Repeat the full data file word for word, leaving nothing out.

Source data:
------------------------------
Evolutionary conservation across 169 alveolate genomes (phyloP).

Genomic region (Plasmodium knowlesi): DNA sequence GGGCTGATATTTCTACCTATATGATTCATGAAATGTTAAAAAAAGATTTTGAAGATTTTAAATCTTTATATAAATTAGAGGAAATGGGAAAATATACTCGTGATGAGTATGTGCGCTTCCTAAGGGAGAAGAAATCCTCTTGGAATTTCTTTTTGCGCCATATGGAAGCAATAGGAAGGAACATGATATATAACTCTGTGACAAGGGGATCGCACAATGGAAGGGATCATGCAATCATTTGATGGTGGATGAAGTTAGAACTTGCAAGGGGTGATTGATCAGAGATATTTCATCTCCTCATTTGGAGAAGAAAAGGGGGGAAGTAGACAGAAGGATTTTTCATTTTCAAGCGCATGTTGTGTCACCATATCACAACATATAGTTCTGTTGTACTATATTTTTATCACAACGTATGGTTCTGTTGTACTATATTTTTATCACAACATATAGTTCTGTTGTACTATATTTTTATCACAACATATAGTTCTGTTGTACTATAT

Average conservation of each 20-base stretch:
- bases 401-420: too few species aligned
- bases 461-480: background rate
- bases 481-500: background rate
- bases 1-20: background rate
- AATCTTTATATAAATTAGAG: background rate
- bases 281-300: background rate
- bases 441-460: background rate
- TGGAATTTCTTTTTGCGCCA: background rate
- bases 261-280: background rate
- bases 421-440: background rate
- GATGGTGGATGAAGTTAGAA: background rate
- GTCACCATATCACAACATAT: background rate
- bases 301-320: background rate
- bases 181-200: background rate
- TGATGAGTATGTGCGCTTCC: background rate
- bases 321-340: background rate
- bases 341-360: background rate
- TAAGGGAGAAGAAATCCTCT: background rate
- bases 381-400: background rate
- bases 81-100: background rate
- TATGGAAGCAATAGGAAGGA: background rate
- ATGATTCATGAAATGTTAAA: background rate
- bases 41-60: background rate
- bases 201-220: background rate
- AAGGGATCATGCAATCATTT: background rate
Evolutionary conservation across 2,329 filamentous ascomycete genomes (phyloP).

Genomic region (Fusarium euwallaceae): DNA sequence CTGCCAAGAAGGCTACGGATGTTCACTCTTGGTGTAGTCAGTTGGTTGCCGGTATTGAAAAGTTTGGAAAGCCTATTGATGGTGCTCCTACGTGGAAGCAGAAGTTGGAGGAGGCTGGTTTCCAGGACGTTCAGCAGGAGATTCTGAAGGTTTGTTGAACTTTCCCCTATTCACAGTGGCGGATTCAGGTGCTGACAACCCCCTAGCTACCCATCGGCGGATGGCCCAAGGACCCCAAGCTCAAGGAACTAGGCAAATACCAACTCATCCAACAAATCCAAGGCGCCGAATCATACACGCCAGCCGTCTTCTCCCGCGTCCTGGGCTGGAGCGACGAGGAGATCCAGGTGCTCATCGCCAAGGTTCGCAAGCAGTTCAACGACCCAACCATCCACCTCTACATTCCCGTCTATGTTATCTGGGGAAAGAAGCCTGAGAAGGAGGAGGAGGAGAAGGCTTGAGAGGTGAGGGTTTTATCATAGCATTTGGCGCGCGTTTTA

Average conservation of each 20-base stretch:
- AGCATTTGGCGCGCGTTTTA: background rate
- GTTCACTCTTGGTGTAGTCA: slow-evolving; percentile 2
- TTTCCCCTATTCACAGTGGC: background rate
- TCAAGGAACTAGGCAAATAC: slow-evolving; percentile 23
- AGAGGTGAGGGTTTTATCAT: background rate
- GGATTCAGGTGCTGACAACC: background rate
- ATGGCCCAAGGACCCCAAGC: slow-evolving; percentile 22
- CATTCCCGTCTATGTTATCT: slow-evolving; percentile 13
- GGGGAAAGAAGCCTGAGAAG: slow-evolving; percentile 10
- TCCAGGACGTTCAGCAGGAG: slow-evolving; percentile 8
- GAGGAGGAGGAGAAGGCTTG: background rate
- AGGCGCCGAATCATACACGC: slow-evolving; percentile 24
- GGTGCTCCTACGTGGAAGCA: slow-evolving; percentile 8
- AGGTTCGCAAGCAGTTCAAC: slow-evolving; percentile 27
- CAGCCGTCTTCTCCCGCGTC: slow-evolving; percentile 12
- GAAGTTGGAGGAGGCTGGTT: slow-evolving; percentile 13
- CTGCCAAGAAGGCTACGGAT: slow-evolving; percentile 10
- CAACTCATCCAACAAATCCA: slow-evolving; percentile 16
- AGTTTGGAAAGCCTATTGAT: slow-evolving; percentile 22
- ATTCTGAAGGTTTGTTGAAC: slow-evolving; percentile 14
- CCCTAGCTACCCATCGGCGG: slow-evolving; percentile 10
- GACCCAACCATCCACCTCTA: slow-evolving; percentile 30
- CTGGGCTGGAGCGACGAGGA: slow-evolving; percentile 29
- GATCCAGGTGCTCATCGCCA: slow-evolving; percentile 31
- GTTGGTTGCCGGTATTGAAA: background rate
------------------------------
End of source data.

Evolutionary conservation across 169 alveolate genomes (phyloP).

Genomic region (Plasmodium knowlesi): DNA sequence GGGCTGATATTTCTACCTATATGATTCATGAAATGTTAAAAAAAGATTTTGAAGATTTTAAATCTTTATATAAATTAGAGGAAATGGGAAAATATACTCGTGATGAGTATGTGCGCTTCCTAAGGGAGAAGAAATCCTCTTGGAATTTCTTTTTGCGCCATATGGAAGCAATAGGAAGGAACATGATATATAACTCTGTGACAAGGGGATCGCACAATGGAAGGGATCATGCAATCATTTGATGGTGGATGAAGTTAGAACTTGCAAGGGGTGATTGATCAGAGATATTTCATCTCCTCATTTGGAGAAGAAAAGGGGGGAAGTAGACAGAAGGATTTTTCATTTTCAAGCGCATGTTGTGTCACCATATCACAACATATAGTTCTGTTGTACTATATTTTTATCACAACGTATGGTTCTGTTGTACTATATTTTTATCACAACATATAGTTCTGTTGTACTATATTTTTATCACAACATATAGTTCTGTTGTACTATAT

Average conservation of each 20-base stretch:
- bases 401-420: too few species aligned
- bases 461-480: background rate
- bases 481-500: background rate
- bases 1-20: background rate
- AATCTTTATATAAATTAGAG: background rate
- bases 281-300: background rate
- bases 441-460: background rate
- TGGAATTTCTTTTTGCGCCA: background rate
- bases 261-280: background rate
- bases 421-440: background rate
- GATGGTGGATGAAGTTAGAA: background rate
- GTCACCATATCACAACATAT: background rate
- bases 301-320: background rate
- bases 181-200: background rate
- TGATGAGTATGTGCGCTTCC: background rate
- bases 321-340: background rate
- bases 341-360: background rate
- TAAGGGAGAAGAAATCCTCT: background rate
- bases 381-400: background rate
- bases 81-100: background rate
- TATGGAAGCAATAGGAAGGA: background rate
- ATGATTCATGAAATGTTAAA: background rate
- bases 41-60: background rate
- bases 201-220: background rate
- AAGGGATCATGCAATCATTT: background rate
Evolutionary conservation across 2,329 filamentous ascomycete genomes (phyloP).

Genomic region (Fusarium euwallaceae): DNA sequence CTGCCAAGAAGGCTACGGATGTTCACTCTTGGTGTAGTCAGTTGGTTGCCGGTATTGAAAAGTTTGGAAAGCCTATTGATGGTGCTCCTACGTGGAAGCAGAAGTTGGAGGAGGCTGGTTTCCAGGACGTTCAGCAGGAGATTCTGAAGGTTTGTTGAACTTTCCCCTATTCACAGTGGCGGATTCAGGTGCTGACAACCCCCTAGCTACCCATCGGCGGATGGCCCAAGGACCCCAAGCTCAAGGAACTAGGCAAATACCAACTCATCCAACAAATCCAAGGCGCCGAATCATACACGCCAGCCGTCTTCTCCCGCGTCCTGGGCTGGAGCGACGAGGAGATCCAGGTGCTCATCGCCAAGGTTCGCAAGCAGTTCAACGACCCAACCATCCACCTCTACATTCCCGTCTATGTTATCTGGGGAAAGAAGCCTGAGAAGGAGGAGGAGGAGAAGGCTTGAGAGGTGAGGGTTTTATCATAGCATTTGGCGCGCGTTTTA

Average conservation of each 20-base stretch:
- AGCATTTGGCGCGCGTTTTA: background rate
- GTTCACTCTTGGTGTAGTCA: slow-evolving; percentile 2
- TTTCCCCTATTCACAGTGGC: background rate
- TCAAGGAACTAGGCAAATAC: slow-evolving; percentile 23
- AGAGGTGAGGGTTTTATCAT: background rate
- GGATTCAGGTGCTGACAACC: background rate
- ATGGCCCAAGGACCCCAAGC: slow-evolving; percentile 22
- CATTCCCGTCTATGTTATCT: slow-evolving; percentile 13
- GGGGAAAGAAGCCTGAGAAG: slow-evolving; percentile 10
- TCCAGGACGTTCAGCAGGAG: slow-evolving; percentile 8
- GAGGAGGAGGAGAAGGCTTG: background rate
- AGGCGCCGAATCATACACGC: slow-evolving; percentile 24
- GGTGCTCCTACGTGGAAGCA: slow-evolving; percentile 8
- AGGTTCGCAAGCAGTTCAAC: slow-evolving; percentile 27
- CAGCCGTCTTCTCCCGCGTC: slow-evolving; percentile 12
- GAAGTTGGAGGAGGCTGGTT: slow-evolving; percentile 13
- CTGCCAAGAAGGCTACGGAT: slow-evolving; percentile 10
- CAACTCATCCAACAAATCCA: slow-evolving; percentile 16
- AGTTTGGAAAGCCTATTGAT: slow-evolving; percentile 22
- ATTCTGAAGGTTTGTTGAAC: slow-evolving; percentile 14
- CCCTAGCTACCCATCGGCGG: slow-evolving; percentile 10
- GACCCAACCATCCACCTCTA: slow-evolving; percentile 30
- CTGGGCTGGAGCGACGAGGA: slow-evolving; percentile 29
- GATCCAGGTGCTCATCGCCA: slow-evolving; percentile 31
- GTTGGTTGCCGGTATTGAAA: background rate